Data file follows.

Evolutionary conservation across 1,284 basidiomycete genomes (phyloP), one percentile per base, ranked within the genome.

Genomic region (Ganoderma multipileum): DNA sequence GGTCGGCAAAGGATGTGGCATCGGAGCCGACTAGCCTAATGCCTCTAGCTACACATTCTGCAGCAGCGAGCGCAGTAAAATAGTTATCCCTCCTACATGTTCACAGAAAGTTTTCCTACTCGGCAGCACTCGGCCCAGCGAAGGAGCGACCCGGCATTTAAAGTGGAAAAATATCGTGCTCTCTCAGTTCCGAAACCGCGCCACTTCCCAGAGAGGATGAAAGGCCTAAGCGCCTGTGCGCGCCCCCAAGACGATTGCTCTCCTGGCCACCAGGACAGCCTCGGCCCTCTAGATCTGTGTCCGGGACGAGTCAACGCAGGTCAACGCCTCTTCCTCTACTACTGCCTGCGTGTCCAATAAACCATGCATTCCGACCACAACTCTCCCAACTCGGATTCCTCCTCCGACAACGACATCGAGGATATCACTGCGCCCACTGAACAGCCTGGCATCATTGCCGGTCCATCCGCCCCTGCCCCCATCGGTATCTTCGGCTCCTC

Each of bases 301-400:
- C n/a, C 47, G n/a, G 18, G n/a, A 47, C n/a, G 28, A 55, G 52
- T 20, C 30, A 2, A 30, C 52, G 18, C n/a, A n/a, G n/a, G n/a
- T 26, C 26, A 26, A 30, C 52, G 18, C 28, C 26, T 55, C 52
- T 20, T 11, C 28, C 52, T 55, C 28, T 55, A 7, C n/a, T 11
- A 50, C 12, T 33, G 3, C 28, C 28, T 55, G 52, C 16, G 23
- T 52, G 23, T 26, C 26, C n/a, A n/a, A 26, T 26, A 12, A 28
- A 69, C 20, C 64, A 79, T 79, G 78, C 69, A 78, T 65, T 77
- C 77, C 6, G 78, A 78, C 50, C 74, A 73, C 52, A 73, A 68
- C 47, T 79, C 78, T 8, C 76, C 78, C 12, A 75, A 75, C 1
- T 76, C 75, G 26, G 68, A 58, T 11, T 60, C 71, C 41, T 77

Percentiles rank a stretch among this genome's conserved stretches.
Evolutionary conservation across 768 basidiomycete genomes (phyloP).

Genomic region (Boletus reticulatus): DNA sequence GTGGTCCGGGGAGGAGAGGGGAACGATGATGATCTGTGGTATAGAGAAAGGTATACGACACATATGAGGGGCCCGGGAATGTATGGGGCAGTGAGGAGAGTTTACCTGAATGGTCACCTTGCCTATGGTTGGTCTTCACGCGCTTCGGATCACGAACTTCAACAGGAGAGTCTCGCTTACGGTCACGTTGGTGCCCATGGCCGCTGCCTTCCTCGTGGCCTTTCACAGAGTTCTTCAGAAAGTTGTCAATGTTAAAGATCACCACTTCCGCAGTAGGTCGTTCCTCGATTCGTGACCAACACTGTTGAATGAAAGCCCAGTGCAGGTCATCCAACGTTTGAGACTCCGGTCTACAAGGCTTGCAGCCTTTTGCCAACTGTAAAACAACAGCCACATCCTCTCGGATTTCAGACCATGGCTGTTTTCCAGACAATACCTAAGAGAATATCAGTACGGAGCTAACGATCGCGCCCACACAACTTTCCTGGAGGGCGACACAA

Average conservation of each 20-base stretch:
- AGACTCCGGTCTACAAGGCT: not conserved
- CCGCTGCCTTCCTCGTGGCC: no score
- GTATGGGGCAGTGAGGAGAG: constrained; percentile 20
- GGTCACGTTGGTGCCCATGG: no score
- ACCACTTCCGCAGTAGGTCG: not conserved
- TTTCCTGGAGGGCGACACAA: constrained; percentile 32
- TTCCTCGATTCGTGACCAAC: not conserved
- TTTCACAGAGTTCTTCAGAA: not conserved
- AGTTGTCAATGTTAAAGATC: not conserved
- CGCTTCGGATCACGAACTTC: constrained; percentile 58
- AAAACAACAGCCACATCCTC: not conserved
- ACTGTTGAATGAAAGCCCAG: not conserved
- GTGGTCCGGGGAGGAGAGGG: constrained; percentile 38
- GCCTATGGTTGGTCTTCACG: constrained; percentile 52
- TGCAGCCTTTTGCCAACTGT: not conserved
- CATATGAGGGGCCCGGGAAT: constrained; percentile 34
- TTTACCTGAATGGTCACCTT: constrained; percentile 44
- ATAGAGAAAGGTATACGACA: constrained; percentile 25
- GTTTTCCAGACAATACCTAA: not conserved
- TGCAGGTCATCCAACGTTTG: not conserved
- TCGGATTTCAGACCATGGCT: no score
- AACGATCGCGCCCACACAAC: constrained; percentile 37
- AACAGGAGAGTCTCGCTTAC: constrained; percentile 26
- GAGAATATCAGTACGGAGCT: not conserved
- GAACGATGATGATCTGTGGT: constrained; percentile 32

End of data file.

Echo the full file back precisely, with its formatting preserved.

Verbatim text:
Evolutionary conservation across 1,284 basidiomycete genomes (phyloP), one percentile per base, ranked within the genome.

Genomic region (Ganoderma multipileum): DNA sequence GGTCGGCAAAGGATGTGGCATCGGAGCCGACTAGCCTAATGCCTCTAGCTACACATTCTGCAGCAGCGAGCGCAGTAAAATAGTTATCCCTCCTACATGTTCACAGAAAGTTTTCCTACTCGGCAGCACTCGGCCCAGCGAAGGAGCGACCCGGCATTTAAAGTGGAAAAATATCGTGCTCTCTCAGTTCCGAAACCGCGCCACTTCCCAGAGAGGATGAAAGGCCTAAGCGCCTGTGCGCGCCCCCAAGACGATTGCTCTCCTGGCCACCAGGACAGCCTCGGCCCTCTAGATCTGTGTCCGGGACGAGTCAACGCAGGTCAACGCCTCTTCCTCTACTACTGCCTGCGTGTCCAATAAACCATGCATTCCGACCACAACTCTCCCAACTCGGATTCCTCCTCCGACAACGACATCGAGGATATCACTGCGCCCACTGAACAGCCTGGCATCATTGCCGGTCCATCCGCCCCTGCCCCCATCGGTATCTTCGGCTCCTC

Each of bases 301-400:
- C n/a, C 47, G n/a, G 18, G n/a, A 47, C n/a, G 28, A 55, G 52
- T 20, C 30, A 2, A 30, C 52, G 18, C n/a, A n/a, G n/a, G n/a
- T 26, C 26, A 26, A 30, C 52, G 18, C 28, C 26, T 55, C 52
- T 20, T 11, C 28, C 52, T 55, C 28, T 55, A 7, C n/a, T 11
- A 50, C 12, T 33, G 3, C 28, C 28, T 55, G 52, C 16, G 23
- T 52, G 23, T 26, C 26, C n/a, A n/a, A 26, T 26, A 12, A 28
- A 69, C 20, C 64, A 79, T 79, G 78, C 69, A 78, T 65, T 77
- C 77, C 6, G 78, A 78, C 50, C 74, A 73, C 52, A 73, A 68
- C 47, T 79, C 78, T 8, C 76, C 78, C 12, A 75, A 75, C 1
- T 76, C 75, G 26, G 68, A 58, T 11, T 60, C 71, C 41, T 77

Percentiles rank a stretch among this genome's conserved stretches.
Evolutionary conservation across 768 basidiomycete genomes (phyloP).

Genomic region (Boletus reticulatus): DNA sequence GTGGTCCGGGGAGGAGAGGGGAACGATGATGATCTGTGGTATAGAGAAAGGTATACGACACATATGAGGGGCCCGGGAATGTATGGGGCAGTGAGGAGAGTTTACCTGAATGGTCACCTTGCCTATGGTTGGTCTTCACGCGCTTCGGATCACGAACTTCAACAGGAGAGTCTCGCTTACGGTCACGTTGGTGCCCATGGCCGCTGCCTTCCTCGTGGCCTTTCACAGAGTTCTTCAGAAAGTTGTCAATGTTAAAGATCACCACTTCCGCAGTAGGTCGTTCCTCGATTCGTGACCAACACTGTTGAATGAAAGCCCAGTGCAGGTCATCCAACGTTTGAGACTCCGGTCTACAAGGCTTGCAGCCTTTTGCCAACTGTAAAACAACAGCCACATCCTCTCGGATTTCAGACCATGGCTGTTTTCCAGACAATACCTAAGAGAATATCAGTACGGAGCTAACGATCGCGCCCACACAACTTTCCTGGAGGGCGACACAA

Average conservation of each 20-base stretch:
- AGACTCCGGTCTACAAGGCT: not conserved
- CCGCTGCCTTCCTCGTGGCC: no score
- GTATGGGGCAGTGAGGAGAG: constrained; percentile 20
- GGTCACGTTGGTGCCCATGG: no score
- ACCACTTCCGCAGTAGGTCG: not conserved
- TTTCCTGGAGGGCGACACAA: constrained; percentile 32
- TTCCTCGATTCGTGACCAAC: not conserved
- TTTCACAGAGTTCTTCAGAA: not conserved
- AGTTGTCAATGTTAAAGATC: not conserved
- CGCTTCGGATCACGAACTTC: constrained; percentile 58
- AAAACAACAGCCACATCCTC: not conserved
- ACTGTTGAATGAAAGCCCAG: not conserved
- GTGGTCCGGGGAGGAGAGGG: constrained; percentile 38
- GCCTATGGTTGGTCTTCACG: constrained; percentile 52
- TGCAGCCTTTTGCCAACTGT: not conserved
- CATATGAGGGGCCCGGGAAT: constrained; percentile 34
- TTTACCTGAATGGTCACCTT: constrained; percentile 44
- ATAGAGAAAGGTATACGACA: constrained; percentile 25
- GTTTTCCAGACAATACCTAA: not conserved
- TGCAGGTCATCCAACGTTTG: not conserved
- TCGGATTTCAGACCATGGCT: no score
- AACGATCGCGCCCACACAAC: constrained; percentile 37
- AACAGGAGAGTCTCGCTTAC: constrained; percentile 26
- GAGAATATCAGTACGGAGCT: not conserved
- GAACGATGATGATCTGTGGT: constrained; percentile 32